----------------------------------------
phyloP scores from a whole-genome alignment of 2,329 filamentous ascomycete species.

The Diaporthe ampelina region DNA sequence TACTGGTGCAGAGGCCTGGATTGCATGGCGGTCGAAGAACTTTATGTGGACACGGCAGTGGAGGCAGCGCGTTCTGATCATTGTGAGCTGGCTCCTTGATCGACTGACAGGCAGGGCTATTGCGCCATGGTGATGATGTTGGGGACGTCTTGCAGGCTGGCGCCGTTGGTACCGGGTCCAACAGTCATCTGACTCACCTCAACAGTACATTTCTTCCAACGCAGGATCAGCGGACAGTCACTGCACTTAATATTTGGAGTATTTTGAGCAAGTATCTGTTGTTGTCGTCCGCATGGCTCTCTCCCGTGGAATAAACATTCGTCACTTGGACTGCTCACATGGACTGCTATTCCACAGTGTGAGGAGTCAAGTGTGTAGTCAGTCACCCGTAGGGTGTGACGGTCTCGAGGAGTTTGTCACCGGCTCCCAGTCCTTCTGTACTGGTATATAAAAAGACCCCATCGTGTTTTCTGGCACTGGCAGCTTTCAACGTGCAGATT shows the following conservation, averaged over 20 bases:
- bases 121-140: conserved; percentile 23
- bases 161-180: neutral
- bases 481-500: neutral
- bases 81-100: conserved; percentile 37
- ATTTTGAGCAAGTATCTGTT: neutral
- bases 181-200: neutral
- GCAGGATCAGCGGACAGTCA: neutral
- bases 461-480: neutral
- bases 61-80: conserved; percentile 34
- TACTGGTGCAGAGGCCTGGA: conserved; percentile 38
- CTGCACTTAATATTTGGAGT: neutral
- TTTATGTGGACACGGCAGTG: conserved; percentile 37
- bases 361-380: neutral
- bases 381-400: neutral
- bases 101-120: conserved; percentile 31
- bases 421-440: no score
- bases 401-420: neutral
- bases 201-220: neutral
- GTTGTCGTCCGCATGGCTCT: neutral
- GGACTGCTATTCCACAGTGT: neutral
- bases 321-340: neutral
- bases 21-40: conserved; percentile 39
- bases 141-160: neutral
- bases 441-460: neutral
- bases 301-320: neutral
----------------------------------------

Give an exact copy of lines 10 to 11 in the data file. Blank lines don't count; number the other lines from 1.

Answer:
- bases 461-480: neutral
- bases 61-80: conserved; percentile 34